Rabid Habs

Boisvert: It’s Time for the Habs to Rebuild

In the environment that is Habs’ Twitter, I want to make something abundantly clear.

I don’t want the Habs to rebuild.

I’m not sure any fan would choose rebuilding over winning. The former involves exchanging some pain and embarrassment for a chance at being good, and the latter is just being good. It’s a no brainer. Given the choice, you choose winning every time. Being good is good.

After the start the Canadiens have had this year, exacerbated by an embarrassing 6-0 loss to the Toronto Maple Leafs, Montreal no longer has that choice. The team Marc Bergevin built to compete isn’t competing. The team that should be winning is losing. The plan is failing, and it’s time to change things.

This isn’t a “Fire Bergevin” piece. The hashtag has been used so often that I’m not even sure we know what it means anymore. On the surface, it means replacing a general manager, but on a deeper level, it means admitting failure and accepting responsibility; things this team hasn’t done well. It means making a culture change that might not be compatible with the current players. It means the Canadiens as we know them, for better or worse, cease to exist. It’s a lot more complex than a two-word hashtag, despite which side of the fence you find yourself on.

Even though I want this team to win, and I always will want them to win, it’s becoming increasingly obvious that this group won’t win anything under its current configuration. There are just too many holes in this lineup and the holes put too much pressure on stars like Max Pacioretty, Carey Price and Shea Weber.

I understand the trepidation to the rebuild. Looking at the bottom of the NHL standings, you’ll find Arizona, Buffalo and even Edmonton. The screenshot of these three teams at the bottom of the standings has become an anti-rebuild-meme of sorts that is usually presented without comment. The reason it’s presented without comment is that it’s almost entirely indefensible to just look at these three teams and determine that rebuilds don’t work. Arizona is just two years into new management, Buffalo just had a front office shakeup this summer, and Edmonton built a flawed team that only goes when its best player is a world beater (sound familiar?)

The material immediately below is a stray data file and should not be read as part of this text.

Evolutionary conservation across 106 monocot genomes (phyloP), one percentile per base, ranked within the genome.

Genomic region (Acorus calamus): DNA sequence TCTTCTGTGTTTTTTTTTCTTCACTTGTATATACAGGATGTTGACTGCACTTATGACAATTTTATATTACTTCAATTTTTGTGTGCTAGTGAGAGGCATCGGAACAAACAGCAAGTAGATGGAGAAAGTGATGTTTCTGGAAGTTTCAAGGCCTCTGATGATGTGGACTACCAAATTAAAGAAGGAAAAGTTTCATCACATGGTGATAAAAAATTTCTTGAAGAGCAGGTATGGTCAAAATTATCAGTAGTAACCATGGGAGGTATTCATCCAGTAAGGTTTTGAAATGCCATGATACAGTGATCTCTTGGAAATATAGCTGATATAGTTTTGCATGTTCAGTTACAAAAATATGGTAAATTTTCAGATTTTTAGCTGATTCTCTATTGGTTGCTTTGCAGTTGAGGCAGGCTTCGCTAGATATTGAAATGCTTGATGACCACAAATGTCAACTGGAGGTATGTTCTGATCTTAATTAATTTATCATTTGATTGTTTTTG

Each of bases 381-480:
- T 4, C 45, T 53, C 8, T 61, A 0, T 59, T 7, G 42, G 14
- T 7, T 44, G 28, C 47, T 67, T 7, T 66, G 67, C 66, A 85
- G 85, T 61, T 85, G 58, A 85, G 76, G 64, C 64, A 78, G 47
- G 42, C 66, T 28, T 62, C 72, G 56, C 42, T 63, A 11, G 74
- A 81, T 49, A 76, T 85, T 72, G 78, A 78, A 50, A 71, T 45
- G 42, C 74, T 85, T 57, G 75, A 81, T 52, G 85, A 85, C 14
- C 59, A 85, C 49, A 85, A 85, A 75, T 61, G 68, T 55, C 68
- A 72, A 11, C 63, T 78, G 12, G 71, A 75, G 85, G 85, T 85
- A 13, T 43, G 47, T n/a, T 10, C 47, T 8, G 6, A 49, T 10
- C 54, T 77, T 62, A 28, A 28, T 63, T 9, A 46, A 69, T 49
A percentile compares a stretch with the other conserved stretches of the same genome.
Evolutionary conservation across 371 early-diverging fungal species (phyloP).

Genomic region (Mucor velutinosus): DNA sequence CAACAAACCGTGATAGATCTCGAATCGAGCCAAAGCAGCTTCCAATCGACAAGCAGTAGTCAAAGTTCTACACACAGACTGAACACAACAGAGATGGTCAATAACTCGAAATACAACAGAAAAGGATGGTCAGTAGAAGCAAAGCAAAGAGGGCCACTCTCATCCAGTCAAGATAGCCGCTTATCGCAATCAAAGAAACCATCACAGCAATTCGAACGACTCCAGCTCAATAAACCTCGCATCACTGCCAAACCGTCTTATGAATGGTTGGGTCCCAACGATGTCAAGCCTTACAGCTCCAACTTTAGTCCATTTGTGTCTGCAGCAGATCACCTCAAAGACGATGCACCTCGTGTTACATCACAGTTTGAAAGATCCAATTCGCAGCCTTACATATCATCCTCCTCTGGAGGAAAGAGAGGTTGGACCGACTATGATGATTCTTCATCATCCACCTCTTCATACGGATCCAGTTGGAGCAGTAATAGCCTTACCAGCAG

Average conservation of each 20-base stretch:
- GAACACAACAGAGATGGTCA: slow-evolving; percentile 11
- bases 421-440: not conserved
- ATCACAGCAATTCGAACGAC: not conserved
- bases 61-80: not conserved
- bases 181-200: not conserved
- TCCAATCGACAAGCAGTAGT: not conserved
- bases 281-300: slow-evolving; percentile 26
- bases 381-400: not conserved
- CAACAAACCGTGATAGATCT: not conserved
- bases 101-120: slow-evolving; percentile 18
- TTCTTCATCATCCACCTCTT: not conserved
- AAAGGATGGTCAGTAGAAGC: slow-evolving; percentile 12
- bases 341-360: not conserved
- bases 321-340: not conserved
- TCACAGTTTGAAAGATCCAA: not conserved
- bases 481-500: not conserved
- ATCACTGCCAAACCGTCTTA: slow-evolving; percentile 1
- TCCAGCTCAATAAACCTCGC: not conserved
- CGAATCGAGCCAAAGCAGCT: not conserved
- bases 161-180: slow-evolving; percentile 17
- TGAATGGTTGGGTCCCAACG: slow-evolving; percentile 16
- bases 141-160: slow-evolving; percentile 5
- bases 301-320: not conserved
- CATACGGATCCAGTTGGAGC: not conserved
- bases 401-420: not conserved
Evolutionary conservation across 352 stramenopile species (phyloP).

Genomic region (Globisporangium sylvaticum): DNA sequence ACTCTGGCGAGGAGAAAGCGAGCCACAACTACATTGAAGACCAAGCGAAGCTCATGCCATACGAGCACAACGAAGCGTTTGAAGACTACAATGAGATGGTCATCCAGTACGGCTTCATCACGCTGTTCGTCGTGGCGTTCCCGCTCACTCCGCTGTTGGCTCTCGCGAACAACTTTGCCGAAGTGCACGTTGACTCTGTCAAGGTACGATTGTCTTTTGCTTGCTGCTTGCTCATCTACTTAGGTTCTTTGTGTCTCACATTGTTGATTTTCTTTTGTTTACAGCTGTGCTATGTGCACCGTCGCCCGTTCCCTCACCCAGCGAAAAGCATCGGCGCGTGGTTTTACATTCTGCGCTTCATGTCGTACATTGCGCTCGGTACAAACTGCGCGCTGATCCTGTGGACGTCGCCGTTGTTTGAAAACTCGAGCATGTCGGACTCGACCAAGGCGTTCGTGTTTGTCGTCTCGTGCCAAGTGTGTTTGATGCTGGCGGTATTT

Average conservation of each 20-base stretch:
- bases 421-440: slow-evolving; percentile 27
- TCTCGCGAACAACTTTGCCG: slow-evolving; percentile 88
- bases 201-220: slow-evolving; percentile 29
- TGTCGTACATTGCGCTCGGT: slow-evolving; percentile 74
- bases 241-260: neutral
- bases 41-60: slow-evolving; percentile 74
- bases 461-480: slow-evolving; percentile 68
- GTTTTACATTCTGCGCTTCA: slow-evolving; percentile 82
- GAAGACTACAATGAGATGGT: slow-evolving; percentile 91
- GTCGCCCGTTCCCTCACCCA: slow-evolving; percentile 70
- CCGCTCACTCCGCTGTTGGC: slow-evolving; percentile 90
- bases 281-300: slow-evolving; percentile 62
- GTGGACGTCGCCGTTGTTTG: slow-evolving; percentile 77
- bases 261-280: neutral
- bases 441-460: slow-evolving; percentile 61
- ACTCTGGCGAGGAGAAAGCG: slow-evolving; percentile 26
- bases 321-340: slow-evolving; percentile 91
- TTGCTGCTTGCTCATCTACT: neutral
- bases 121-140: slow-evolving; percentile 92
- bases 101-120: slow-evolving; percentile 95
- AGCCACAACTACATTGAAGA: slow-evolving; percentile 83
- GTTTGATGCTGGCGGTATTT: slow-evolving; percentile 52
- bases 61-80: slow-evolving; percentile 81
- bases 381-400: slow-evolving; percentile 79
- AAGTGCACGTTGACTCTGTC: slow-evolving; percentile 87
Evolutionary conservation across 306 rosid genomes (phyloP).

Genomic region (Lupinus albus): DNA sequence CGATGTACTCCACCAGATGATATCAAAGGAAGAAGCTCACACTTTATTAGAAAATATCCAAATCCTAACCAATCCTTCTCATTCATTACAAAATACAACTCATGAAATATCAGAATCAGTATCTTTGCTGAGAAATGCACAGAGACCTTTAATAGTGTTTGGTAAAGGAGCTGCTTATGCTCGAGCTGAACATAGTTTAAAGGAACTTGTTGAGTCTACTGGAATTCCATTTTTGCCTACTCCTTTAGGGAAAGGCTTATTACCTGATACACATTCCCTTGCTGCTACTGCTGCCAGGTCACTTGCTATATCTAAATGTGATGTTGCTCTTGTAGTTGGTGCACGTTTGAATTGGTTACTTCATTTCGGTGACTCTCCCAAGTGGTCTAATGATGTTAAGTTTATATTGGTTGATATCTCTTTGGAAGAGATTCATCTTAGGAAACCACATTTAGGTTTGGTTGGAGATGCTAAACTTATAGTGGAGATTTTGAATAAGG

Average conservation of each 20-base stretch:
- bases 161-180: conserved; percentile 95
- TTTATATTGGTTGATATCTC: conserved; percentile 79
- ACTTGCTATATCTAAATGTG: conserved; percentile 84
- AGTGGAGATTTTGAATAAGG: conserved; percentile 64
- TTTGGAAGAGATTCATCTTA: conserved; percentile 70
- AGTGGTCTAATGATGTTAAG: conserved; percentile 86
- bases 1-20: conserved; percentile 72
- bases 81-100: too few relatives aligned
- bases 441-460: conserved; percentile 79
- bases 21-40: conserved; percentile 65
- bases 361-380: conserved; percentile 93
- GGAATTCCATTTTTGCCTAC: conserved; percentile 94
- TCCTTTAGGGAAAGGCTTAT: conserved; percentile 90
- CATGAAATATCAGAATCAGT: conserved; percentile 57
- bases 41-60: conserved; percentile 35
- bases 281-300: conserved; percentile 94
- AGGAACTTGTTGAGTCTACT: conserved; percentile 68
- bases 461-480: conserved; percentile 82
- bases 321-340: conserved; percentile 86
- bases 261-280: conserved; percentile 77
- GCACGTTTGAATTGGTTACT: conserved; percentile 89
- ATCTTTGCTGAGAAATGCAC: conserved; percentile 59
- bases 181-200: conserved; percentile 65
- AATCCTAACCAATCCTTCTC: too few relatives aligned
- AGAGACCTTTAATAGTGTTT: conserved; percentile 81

All of these teams are still trying to become good teams. Not to mention the fact that Montreal has nearly lost to Buffalo twice this year, and they did lose to Arizona on home ice. If they’re supposed to be the laughing stock of the rebuild process, what the hell are the Canadiens?

The anti-rebuild-meme is also misleading because it excludes every team that has rebuilt successfully. Chicago rebuilt and landed two of the biggest stars in the game today. That core also has three cups. You can say the exact same thing about the Pittsburgh Penguins. For the next iteration of these teams, look no further than the divisional opponent that fed Montreal its lunch on Saturday. The Maple Leafs are headed for great things, and they’re probably one top-six defenseman away from being a true cup contender.

It’s also important to note that, being almost entirely draft dependent, rebuilders are reliant on good draft classes. Undoubtedly, some of that is luck. The Leafs landed William Nylander, Mitch Marner and Auston Matthews in three separate draft classes. The same can be said about the Oilers, who have landed on a few first round picks in Leon Draisaitl and Connor McDavid.

Looking at this year’s draft class, how can Montreal say no to taking a run at a top-five pick? Rasmus Dahlin could be Montreal’s match to Ottawa’s Erik Karlsson. Andrei Svechnikov could be the pure goal scorer Montreal has needed forever. Brady Tkachuk looks like a lock to be a true number one centre.

Sure, the odds of getting any of those guys are risky, but remember the list of anti-rebuild-meme teams I gave you earlier? At the moment, all three of them have 16 points. The Florida Panthers also have 16 points, and then the next best team is the Canadiens with 18 points.

If those teams are bad rebuilders, what are the Canadiens? 

If they’re not rebuilding, they’re just bad. Might as well be bad with a purpose. Go get a franchise player. Load up on picks and let Trevor Timmins do his job. Change the culture from “hating to lose” to “being good at hockey.” Get worse, then get better.

Again, I don’t want the Habs to rebuild. The Habs need to rebuild.

Follow Ian on Twitter @BoisvertIan, and follow @RabidHabs for more updates! 

One Comment

  1. Mark Kornack

    November 19, 2017 at 5:39 pm

    Excellent article and I’m 100% onboard with rebuild as long as MB isn’t the one leading the charge. At the end of the day he lost any credo polity trading away PK.